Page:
Scott F. Cooper and Brooke T. Iley
As the breaking news reaffirms in graphic detail on an almost daily basis, we are in a transformative time when it comes to how claims of harassment are reported and handled in the workplace. From Hollywood to Rockefeller Center, and everywhere in-between, employers must be prepared. On December 15, 2017, Blank Rome’s Labor and Employment co-chairs, Scott Cooper and Brooke Iley, held an emergency briefing by webinar entitled: “The #MeToo Movement: Are You Prepared?” Continue reading “Sexual Harassment and the #MeToo Movement: Immediate Action Items for Employers”
Jason E. Reisman
“This” isn’t just about Harvey Weinstein, Roy Moore, Kevin Spacey, Al Franken, Matt Lauer, or others in the news. “This” isn’t just about politicians, Hollywood, and the media.
“This” is a real problem in workplaces across the country. Every time we hear a story that sounds surreal, we want to believe it’s some type of joke. But, it never is. Although the law—and common sense—make clear that such conduct is not acceptable, it still happens. It’s been happening in the employment setting for decades. Now, with the latest revelations being broadcast across the news, it’s finally getting more widespread attention. And, “this” needs attention, as well as focused efforts at eradication. Continue reading “A Call to Action—Stamping Out Workplace Harassment”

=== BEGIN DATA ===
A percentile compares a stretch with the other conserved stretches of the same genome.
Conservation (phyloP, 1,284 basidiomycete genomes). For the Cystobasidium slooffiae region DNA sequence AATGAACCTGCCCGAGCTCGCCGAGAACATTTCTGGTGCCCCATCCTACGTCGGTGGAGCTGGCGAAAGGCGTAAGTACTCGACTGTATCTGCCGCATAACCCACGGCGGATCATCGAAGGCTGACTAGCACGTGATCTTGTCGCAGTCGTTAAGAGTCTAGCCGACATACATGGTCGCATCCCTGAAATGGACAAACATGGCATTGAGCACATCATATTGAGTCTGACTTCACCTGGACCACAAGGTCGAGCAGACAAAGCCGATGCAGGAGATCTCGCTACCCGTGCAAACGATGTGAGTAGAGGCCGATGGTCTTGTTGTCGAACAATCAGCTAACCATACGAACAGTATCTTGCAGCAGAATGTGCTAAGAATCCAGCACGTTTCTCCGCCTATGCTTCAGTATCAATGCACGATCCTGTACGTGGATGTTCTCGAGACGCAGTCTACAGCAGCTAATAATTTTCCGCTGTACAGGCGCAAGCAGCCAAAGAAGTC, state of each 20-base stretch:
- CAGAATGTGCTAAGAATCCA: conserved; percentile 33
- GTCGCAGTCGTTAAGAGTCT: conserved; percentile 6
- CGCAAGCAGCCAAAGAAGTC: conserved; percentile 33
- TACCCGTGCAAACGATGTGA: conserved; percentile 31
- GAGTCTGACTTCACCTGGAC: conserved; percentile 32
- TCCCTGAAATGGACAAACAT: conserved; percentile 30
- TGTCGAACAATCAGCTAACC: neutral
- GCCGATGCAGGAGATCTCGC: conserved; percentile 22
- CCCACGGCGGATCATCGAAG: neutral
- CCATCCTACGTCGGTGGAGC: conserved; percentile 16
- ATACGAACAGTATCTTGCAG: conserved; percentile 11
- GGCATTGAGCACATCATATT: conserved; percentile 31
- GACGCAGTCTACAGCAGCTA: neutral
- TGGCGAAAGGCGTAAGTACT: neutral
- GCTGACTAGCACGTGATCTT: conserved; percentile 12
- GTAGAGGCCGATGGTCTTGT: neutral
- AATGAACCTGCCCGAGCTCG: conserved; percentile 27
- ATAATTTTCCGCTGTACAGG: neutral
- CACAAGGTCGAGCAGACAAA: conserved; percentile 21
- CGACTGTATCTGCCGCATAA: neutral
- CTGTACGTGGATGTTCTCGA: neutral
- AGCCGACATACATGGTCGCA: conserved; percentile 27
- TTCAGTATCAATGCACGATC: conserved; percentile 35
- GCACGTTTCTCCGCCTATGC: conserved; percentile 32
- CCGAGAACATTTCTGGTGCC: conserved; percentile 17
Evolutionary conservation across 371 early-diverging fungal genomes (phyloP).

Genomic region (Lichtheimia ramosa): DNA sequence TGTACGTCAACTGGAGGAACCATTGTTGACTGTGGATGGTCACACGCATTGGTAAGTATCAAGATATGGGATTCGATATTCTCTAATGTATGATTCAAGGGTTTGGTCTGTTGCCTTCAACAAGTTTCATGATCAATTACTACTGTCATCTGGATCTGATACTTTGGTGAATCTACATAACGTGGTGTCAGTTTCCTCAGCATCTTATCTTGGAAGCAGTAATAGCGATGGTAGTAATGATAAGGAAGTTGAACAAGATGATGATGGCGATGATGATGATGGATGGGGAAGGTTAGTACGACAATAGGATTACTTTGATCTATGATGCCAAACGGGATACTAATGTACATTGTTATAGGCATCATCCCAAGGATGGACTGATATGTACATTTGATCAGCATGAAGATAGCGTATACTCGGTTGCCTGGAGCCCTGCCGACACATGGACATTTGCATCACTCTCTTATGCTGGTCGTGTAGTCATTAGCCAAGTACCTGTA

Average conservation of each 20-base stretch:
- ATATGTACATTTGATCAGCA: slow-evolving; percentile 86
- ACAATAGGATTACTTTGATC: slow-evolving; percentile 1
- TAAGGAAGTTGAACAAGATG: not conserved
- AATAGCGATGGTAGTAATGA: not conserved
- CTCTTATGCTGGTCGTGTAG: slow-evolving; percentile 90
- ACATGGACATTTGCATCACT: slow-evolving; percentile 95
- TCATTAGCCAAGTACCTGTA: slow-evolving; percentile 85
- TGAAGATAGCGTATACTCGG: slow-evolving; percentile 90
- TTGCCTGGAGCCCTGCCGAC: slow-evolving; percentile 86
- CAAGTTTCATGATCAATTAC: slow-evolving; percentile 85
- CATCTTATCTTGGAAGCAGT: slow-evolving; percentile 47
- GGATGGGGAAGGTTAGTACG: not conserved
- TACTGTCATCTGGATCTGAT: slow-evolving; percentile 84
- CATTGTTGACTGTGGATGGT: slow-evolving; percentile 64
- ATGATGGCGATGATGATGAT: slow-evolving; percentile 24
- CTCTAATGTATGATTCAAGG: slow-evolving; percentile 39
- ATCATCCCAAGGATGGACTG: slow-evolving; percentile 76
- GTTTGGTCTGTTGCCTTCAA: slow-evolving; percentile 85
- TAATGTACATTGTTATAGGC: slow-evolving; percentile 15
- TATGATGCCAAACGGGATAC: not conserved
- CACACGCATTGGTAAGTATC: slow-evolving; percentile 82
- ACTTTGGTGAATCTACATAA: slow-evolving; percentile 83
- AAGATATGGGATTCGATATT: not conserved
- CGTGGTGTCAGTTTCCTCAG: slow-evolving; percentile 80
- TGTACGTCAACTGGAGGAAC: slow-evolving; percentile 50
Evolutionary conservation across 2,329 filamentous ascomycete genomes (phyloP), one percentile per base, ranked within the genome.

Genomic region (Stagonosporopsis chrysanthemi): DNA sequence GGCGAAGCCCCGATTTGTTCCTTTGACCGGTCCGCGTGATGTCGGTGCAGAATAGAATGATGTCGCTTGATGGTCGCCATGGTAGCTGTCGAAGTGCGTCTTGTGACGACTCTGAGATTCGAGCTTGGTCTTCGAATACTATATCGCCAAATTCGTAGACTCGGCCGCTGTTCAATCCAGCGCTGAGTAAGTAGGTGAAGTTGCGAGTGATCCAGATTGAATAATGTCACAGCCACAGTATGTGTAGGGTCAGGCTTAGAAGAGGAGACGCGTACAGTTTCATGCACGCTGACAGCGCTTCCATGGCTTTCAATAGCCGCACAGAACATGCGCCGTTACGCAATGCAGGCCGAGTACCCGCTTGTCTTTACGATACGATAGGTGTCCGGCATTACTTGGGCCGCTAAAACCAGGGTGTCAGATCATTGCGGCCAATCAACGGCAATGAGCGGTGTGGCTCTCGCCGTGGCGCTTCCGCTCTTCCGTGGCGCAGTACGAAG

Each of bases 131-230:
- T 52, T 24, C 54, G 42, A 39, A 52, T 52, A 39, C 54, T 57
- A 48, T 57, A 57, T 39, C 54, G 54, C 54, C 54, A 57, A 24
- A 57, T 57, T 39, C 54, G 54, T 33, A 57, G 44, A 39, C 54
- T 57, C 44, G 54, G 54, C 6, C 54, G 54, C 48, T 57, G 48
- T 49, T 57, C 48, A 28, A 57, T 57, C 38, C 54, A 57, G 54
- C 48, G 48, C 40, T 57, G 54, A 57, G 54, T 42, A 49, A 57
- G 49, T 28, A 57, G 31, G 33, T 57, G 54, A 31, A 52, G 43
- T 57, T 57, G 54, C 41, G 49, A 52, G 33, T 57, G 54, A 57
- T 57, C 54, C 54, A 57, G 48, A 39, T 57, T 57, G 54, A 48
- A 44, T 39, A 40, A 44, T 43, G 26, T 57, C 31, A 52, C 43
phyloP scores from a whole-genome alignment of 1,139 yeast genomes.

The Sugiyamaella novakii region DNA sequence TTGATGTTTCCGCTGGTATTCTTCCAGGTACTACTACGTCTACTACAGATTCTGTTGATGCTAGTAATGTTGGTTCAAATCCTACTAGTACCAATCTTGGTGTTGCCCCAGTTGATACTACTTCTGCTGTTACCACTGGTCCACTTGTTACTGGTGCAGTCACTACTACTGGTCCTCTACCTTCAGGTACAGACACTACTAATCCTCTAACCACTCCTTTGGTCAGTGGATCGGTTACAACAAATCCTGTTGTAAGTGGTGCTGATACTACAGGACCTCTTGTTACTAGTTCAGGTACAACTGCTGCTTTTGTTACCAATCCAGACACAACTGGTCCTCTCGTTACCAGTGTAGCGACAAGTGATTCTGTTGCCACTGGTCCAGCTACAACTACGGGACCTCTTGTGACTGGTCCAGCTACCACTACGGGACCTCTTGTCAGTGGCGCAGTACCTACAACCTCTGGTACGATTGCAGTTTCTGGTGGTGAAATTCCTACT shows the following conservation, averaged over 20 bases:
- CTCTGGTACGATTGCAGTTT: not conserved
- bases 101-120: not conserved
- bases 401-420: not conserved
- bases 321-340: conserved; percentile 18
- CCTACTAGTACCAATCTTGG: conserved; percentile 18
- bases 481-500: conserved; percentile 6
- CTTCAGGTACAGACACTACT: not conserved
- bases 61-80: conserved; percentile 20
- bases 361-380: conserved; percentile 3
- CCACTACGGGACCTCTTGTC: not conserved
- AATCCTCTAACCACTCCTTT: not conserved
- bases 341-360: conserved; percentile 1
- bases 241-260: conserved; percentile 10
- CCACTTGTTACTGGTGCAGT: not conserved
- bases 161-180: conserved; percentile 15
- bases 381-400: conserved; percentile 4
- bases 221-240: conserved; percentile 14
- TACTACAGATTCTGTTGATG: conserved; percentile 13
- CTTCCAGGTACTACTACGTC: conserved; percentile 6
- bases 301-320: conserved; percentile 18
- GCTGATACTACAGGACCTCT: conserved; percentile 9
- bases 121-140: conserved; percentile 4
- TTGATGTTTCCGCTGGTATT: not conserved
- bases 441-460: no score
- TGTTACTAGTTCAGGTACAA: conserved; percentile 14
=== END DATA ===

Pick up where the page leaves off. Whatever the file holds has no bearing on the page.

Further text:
Anthony A. Mingione
New York State is considering new regulations that will restrict the ability of service industry employers to utilize “on-call” or “just in time” scheduling practices for shift workers. These scheduling practices are common in many industries and generally allow employers to schedule, cancel, or cut workers’ shifts with little or no advance notice.
Employees testifying before the State Department of Labor said that these practices often leave workers unable to manage child care schedules and personal engagements, and prevent them from taking second jobs. Business representatives argued they require flexibility and that employers need to have these scheduling practices available to adapt to unpredictable circumstances, such as employees not attending work, unexpected customer demands, or inclement weather. Continue reading “Just in Time for the Holidays”
Story E. Cunningham
Job interviews and salary negotiations have always been a sort of poker game. Now, in California, employers are required to show their hands, while candidates can keep their cards close to the vest.